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Letters to the Editor: Are students oversharing on social media?


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Do you think teens today publicize their lives too much on platforms such as social media? Where should the line be drawn between what should be shared publicly and be kept private?

 

Teens publicize their lives too much on social media. It has become a fascination in everyday life to ensure your social media presence is constantly updated. A teens private life has now become their public life. The line needs to be drawn somewhere.

It is not okay for constant pictures of a person and their partner to be all over social media. It creates a relationship that is superficial, less focused on being loving and caring. Teens turning their private life into their public life is unhealthy.

 

Trent LaMont, Junior

 

Scrolling through Instagram, Facebook or Twitter, you can learn a lot about someone’s personal life. Their full name, date of birth, friends and so on. This has changed our views of public sharing drastically. Just a few years ago my parents would lecture me about never telling strangers my name. Now, just about anyone in the world can figure out your name as well as other valuable information.

Where should the line be drawn? In our current society it would be unrealistic (and hypocritical) for me to preach removing or deleting all social media platforms. That being said, all of the content that one does post needs to be censored appropriately. All of your social media posts can be tracked directly back to you, so whatever is posted needs to be things you would not be embarrassed by if your family or future employer come across. If not being careful, one can create a lot of trouble for themselves.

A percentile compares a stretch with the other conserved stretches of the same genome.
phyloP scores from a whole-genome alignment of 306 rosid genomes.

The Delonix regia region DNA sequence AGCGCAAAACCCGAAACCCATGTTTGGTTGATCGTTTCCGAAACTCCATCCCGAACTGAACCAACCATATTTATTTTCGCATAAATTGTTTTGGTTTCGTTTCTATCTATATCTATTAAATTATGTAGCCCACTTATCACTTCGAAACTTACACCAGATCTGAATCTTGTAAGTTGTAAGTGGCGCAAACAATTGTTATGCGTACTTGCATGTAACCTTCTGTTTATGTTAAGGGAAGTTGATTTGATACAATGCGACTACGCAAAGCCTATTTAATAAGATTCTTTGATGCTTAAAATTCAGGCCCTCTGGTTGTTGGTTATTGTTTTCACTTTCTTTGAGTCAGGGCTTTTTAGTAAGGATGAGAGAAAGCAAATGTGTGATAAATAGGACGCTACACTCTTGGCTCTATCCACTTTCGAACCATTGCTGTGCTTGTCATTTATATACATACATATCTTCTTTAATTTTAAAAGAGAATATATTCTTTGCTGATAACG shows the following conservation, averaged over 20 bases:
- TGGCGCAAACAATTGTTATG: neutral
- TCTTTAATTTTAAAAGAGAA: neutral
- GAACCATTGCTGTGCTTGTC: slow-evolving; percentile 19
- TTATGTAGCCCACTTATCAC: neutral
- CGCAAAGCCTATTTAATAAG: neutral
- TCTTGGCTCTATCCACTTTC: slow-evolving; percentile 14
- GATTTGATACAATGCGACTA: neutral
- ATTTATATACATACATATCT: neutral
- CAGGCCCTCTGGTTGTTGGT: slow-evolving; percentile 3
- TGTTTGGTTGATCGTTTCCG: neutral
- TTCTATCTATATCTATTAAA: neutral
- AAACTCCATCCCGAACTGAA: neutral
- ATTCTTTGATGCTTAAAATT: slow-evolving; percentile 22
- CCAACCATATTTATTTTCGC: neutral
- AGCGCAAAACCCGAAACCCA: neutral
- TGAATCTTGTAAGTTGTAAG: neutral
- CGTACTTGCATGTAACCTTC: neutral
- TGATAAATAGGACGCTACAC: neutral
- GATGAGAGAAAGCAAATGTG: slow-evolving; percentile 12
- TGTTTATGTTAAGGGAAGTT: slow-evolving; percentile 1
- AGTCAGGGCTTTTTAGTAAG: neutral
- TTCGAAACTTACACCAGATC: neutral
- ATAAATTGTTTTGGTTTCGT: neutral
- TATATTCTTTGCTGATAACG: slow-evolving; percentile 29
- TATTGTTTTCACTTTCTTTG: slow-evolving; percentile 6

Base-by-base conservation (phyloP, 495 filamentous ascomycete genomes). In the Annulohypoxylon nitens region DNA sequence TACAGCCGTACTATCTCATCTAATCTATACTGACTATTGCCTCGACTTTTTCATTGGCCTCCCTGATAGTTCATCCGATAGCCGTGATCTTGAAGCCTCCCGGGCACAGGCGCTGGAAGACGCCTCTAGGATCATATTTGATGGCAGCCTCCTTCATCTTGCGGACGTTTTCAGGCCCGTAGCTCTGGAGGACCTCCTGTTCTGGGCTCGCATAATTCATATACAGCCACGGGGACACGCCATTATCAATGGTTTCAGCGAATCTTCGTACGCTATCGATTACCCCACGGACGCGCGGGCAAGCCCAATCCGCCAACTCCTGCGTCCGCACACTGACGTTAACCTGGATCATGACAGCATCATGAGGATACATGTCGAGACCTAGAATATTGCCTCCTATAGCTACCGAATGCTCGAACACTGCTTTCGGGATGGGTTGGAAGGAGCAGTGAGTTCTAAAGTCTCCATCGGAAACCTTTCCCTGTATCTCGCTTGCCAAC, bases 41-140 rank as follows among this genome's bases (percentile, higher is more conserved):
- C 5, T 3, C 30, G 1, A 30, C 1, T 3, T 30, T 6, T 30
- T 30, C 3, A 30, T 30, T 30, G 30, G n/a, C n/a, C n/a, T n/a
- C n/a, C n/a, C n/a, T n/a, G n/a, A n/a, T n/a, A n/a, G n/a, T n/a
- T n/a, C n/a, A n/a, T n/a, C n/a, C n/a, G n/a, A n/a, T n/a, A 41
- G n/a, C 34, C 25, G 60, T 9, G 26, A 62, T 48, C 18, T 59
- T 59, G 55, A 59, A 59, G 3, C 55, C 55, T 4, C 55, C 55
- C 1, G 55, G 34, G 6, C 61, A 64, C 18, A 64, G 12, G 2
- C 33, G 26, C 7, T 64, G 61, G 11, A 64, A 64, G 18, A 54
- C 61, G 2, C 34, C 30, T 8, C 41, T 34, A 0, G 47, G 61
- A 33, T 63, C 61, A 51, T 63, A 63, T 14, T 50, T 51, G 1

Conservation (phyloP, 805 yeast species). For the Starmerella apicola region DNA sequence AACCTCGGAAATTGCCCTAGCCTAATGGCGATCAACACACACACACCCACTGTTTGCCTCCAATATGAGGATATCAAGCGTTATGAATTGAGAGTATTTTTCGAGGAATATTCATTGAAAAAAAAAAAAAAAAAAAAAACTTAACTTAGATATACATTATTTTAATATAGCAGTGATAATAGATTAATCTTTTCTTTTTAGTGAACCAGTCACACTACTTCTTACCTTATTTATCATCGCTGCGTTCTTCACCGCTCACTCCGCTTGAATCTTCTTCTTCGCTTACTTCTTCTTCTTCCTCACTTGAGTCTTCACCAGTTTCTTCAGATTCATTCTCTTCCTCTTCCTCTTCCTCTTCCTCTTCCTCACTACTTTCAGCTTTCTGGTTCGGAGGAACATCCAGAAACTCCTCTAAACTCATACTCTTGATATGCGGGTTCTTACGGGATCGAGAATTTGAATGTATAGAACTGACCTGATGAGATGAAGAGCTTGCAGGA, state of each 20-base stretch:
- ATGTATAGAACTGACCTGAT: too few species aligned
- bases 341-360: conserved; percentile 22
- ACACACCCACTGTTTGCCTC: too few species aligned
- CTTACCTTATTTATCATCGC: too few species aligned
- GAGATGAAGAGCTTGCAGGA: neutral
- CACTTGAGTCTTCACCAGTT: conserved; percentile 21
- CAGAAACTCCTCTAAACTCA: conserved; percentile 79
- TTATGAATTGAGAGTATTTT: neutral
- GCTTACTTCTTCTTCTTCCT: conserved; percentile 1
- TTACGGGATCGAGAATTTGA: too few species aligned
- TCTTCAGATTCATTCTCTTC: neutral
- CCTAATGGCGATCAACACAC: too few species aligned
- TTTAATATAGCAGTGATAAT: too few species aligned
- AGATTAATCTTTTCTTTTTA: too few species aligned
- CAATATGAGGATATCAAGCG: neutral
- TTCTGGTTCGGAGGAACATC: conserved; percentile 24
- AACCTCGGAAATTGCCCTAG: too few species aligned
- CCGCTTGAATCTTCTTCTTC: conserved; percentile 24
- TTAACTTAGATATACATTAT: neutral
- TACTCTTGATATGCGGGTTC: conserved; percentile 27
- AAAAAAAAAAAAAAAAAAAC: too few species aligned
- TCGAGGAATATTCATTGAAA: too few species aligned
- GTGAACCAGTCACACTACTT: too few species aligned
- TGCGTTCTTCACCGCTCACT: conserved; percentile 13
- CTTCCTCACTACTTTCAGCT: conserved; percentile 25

Robyn Stewart, Senior

 

Teens definitely overshare their personal information online. On its own, this would not be problematic, however, it is the ignorance behind these teens that makes these online ‘loud mouths’ an issue. When someone posts a picture of themselves not properly clothed or consuming drugs/alcohol, rather than accepting their fault and understanding that the internet is a black hole of information, they blame their peers for “snaking” on them when their parents or administration get involved.

People post because they want to be acknowledged and heard. Every individual has a personal boundary that they won’t pass, yet these boundaries range from person to person. Generally, it is acceptable to post about something if it will still be relevant, and one will not want to delete the post in two years.

 

Sarah Rosenthal, Junior

 

Teens in my mind can publicize as much as they want. They are the ones taking into consideration that anyone can see what they say/post, if you disagree or don’t like how someone may publicize their life you can unfollow them. The line needs to be drawn when you start sharing your private information, personal stuff. You need to consider the fact that people may not want to hear about every single aspect of your life.

 

Emma Williams, Freshman

 

I think how much of a teens life is made public should be up to them. A lot of students (myself included) have multiple social media accounts, with one being superficial and posting day to day photos and the other account that is private where they only let people they know see it.

I see nothing wrong with it, what you share on social media is your personal information and thus is your personal decision. I think that where the line is drawn on what is too much depends on the privacy settings of your account and who you choose to let follow, as well as what you are comfortable letting others know about you.

 

Aurora Stanley, Junior

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Letters to the Editor: Are students oversharing on social media?